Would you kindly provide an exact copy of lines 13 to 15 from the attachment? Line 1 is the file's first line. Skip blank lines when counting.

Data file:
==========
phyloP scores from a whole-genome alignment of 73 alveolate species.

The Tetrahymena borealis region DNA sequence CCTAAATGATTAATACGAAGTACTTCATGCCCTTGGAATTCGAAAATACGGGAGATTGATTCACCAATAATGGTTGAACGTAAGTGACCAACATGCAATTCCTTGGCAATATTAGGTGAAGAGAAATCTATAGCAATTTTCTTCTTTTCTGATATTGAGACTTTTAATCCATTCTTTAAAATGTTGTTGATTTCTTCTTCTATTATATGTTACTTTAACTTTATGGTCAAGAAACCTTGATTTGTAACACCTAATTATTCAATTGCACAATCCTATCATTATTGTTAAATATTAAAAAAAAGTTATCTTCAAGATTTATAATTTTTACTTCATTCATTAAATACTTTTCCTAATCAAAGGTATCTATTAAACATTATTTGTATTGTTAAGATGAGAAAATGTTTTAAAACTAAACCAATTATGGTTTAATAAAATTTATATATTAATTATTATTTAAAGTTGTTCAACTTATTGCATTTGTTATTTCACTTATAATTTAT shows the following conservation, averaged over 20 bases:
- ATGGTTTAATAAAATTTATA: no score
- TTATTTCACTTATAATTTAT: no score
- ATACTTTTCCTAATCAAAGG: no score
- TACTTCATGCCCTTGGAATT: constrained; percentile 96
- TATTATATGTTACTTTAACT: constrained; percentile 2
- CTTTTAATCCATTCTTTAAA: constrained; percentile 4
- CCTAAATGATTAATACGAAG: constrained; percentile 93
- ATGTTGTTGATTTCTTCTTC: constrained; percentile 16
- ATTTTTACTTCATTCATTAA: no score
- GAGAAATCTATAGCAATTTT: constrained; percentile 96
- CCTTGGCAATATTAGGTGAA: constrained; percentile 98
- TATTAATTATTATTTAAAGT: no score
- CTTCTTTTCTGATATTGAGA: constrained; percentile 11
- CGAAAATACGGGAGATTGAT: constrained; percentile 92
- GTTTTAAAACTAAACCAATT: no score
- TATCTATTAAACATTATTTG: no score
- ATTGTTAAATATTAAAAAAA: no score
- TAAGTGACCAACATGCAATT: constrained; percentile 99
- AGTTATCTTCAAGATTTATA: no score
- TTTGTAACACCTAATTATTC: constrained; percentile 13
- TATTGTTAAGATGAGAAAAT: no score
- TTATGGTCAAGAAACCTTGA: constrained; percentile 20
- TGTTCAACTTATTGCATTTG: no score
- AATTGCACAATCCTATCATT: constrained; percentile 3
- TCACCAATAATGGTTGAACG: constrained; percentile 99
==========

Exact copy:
- CCTTGGCAATATTAGGTGAA: constrained; percentile 98
- TATTAATTATTATTTAAAGT: no score
- CTTCTTTTCTGATATTGAGA: constrained; percentile 11